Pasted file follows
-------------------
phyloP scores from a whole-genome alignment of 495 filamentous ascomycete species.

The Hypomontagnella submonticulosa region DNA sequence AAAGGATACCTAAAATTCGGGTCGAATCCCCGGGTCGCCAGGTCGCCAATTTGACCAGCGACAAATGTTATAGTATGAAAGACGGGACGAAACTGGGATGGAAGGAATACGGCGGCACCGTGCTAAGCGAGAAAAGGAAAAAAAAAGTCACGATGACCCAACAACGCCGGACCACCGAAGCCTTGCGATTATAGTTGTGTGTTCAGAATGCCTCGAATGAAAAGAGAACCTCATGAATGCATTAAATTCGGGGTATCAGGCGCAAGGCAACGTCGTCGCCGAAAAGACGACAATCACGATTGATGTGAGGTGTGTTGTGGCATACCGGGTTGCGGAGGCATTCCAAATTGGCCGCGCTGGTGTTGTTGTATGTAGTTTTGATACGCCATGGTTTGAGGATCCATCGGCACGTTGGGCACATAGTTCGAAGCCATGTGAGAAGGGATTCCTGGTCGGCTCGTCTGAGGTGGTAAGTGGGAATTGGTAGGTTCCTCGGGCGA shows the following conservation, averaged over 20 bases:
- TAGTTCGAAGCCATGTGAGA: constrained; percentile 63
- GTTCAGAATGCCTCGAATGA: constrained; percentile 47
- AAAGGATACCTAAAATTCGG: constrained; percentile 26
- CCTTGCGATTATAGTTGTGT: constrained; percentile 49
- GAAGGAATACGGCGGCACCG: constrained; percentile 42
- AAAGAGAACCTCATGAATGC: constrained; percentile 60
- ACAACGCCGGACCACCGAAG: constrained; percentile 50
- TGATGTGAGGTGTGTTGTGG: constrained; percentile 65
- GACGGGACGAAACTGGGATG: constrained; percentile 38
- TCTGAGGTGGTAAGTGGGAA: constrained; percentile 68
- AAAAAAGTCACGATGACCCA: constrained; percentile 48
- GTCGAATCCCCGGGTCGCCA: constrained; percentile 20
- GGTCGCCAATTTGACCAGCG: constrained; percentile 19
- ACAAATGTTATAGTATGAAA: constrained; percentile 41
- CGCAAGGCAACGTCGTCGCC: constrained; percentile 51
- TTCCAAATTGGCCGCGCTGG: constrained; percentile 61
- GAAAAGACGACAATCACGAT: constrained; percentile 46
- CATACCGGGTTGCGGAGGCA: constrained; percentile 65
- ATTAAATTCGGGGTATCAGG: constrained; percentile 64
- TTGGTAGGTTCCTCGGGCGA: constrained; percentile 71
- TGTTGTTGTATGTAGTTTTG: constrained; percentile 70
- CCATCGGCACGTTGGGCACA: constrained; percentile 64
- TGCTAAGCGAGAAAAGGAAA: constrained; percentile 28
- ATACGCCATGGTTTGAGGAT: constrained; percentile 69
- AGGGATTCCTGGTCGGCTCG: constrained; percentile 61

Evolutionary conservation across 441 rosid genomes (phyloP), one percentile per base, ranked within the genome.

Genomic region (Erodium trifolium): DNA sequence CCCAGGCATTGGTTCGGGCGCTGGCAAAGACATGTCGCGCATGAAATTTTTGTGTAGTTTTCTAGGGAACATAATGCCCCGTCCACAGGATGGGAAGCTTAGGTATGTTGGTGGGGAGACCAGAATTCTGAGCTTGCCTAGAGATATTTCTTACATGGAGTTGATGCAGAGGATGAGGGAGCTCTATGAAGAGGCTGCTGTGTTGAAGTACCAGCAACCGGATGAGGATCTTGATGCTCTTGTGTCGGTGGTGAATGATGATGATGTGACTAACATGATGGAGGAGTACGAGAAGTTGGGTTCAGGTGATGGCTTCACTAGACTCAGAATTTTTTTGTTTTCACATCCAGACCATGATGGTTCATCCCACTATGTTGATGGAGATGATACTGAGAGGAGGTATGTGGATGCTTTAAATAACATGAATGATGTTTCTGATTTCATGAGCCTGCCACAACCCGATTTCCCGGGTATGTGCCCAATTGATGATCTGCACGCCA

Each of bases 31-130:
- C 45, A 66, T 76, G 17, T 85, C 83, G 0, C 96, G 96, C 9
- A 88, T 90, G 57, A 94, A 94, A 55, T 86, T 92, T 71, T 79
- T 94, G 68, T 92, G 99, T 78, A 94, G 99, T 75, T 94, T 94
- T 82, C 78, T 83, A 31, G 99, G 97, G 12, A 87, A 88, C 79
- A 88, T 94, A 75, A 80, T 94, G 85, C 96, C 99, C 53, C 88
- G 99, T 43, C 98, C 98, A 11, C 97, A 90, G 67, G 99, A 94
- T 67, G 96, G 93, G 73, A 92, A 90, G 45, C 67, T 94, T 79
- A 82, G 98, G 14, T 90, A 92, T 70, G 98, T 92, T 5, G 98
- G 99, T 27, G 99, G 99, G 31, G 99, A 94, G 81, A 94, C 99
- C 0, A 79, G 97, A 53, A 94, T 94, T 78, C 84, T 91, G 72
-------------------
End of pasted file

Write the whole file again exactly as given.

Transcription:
phyloP scores from a whole-genome alignment of 495 filamentous ascomycete species.

The Hypomontagnella submonticulosa region DNA sequence AAAGGATACCTAAAATTCGGGTCGAATCCCCGGGTCGCCAGGTCGCCAATTTGACCAGCGACAAATGTTATAGTATGAAAGACGGGACGAAACTGGGATGGAAGGAATACGGCGGCACCGTGCTAAGCGAGAAAAGGAAAAAAAAAGTCACGATGACCCAACAACGCCGGACCACCGAAGCCTTGCGATTATAGTTGTGTGTTCAGAATGCCTCGAATGAAAAGAGAACCTCATGAATGCATTAAATTCGGGGTATCAGGCGCAAGGCAACGTCGTCGCCGAAAAGACGACAATCACGATTGATGTGAGGTGTGTTGTGGCATACCGGGTTGCGGAGGCATTCCAAATTGGCCGCGCTGGTGTTGTTGTATGTAGTTTTGATACGCCATGGTTTGAGGATCCATCGGCACGTTGGGCACATAGTTCGAAGCCATGTGAGAAGGGATTCCTGGTCGGCTCGTCTGAGGTGGTAAGTGGGAATTGGTAGGTTCCTCGGGCGA shows the following conservation, averaged over 20 bases:
- TAGTTCGAAGCCATGTGAGA: constrained; percentile 63
- GTTCAGAATGCCTCGAATGA: constrained; percentile 47
- AAAGGATACCTAAAATTCGG: constrained; percentile 26
- CCTTGCGATTATAGTTGTGT: constrained; percentile 49
- GAAGGAATACGGCGGCACCG: constrained; percentile 42
- AAAGAGAACCTCATGAATGC: constrained; percentile 60
- ACAACGCCGGACCACCGAAG: constrained; percentile 50
- TGATGTGAGGTGTGTTGTGG: constrained; percentile 65
- GACGGGACGAAACTGGGATG: constrained; percentile 38
- TCTGAGGTGGTAAGTGGGAA: constrained; percentile 68
- AAAAAAGTCACGATGACCCA: constrained; percentile 48
- GTCGAATCCCCGGGTCGCCA: constrained; percentile 20
- GGTCGCCAATTTGACCAGCG: constrained; percentile 19
- ACAAATGTTATAGTATGAAA: constrained; percentile 41
- CGCAAGGCAACGTCGTCGCC: constrained; percentile 51
- TTCCAAATTGGCCGCGCTGG: constrained; percentile 61
- GAAAAGACGACAATCACGAT: constrained; percentile 46
- CATACCGGGTTGCGGAGGCA: constrained; percentile 65
- ATTAAATTCGGGGTATCAGG: constrained; percentile 64
- TTGGTAGGTTCCTCGGGCGA: constrained; percentile 71
- TGTTGTTGTATGTAGTTTTG: constrained; percentile 70
- CCATCGGCACGTTGGGCACA: constrained; percentile 64
- TGCTAAGCGAGAAAAGGAAA: constrained; percentile 28
- ATACGCCATGGTTTGAGGAT: constrained; percentile 69
- AGGGATTCCTGGTCGGCTCG: constrained; percentile 61

Evolutionary conservation across 441 rosid genomes (phyloP), one percentile per base, ranked within the genome.

Genomic region (Erodium trifolium): DNA sequence CCCAGGCATTGGTTCGGGCGCTGGCAAAGACATGTCGCGCATGAAATTTTTGTGTAGTTTTCTAGGGAACATAATGCCCCGTCCACAGGATGGGAAGCTTAGGTATGTTGGTGGGGAGACCAGAATTCTGAGCTTGCCTAGAGATATTTCTTACATGGAGTTGATGCAGAGGATGAGGGAGCTCTATGAAGAGGCTGCTGTGTTGAAGTACCAGCAACCGGATGAGGATCTTGATGCTCTTGTGTCGGTGGTGAATGATGATGATGTGACTAACATGATGGAGGAGTACGAGAAGTTGGGTTCAGGTGATGGCTTCACTAGACTCAGAATTTTTTTGTTTTCACATCCAGACCATGATGGTTCATCCCACTATGTTGATGGAGATGATACTGAGAGGAGGTATGTGGATGCTTTAAATAACATGAATGATGTTTCTGATTTCATGAGCCTGCCACAACCCGATTTCCCGGGTATGTGCCCAATTGATGATCTGCACGCCA

Each of bases 31-130:
- C 45, A 66, T 76, G 17, T 85, C 83, G 0, C 96, G 96, C 9
- A 88, T 90, G 57, A 94, A 94, A 55, T 86, T 92, T 71, T 79
- T 94, G 68, T 92, G 99, T 78, A 94, G 99, T 75, T 94, T 94
- T 82, C 78, T 83, A 31, G 99, G 97, G 12, A 87, A 88, C 79
- A 88, T 94, A 75, A 80, T 94, G 85, C 96, C 99, C 53, C 88
- G 99, T 43, C 98, C 98, A 11, C 97, A 90, G 67, G 99, A 94
- T 67, G 96, G 93, G 73, A 92, A 90, G 45, C 67, T 94, T 79
- A 82, G 98, G 14, T 90, A 92, T 70, G 98, T 92, T 5, G 98
- G 99, T 27, G 99, G 99, G 31, G 99, A 94, G 81, A 94, C 99
- C 0, A 79, G 97, A 53, A 94, T 94, T 78, C 84, T 91, G 72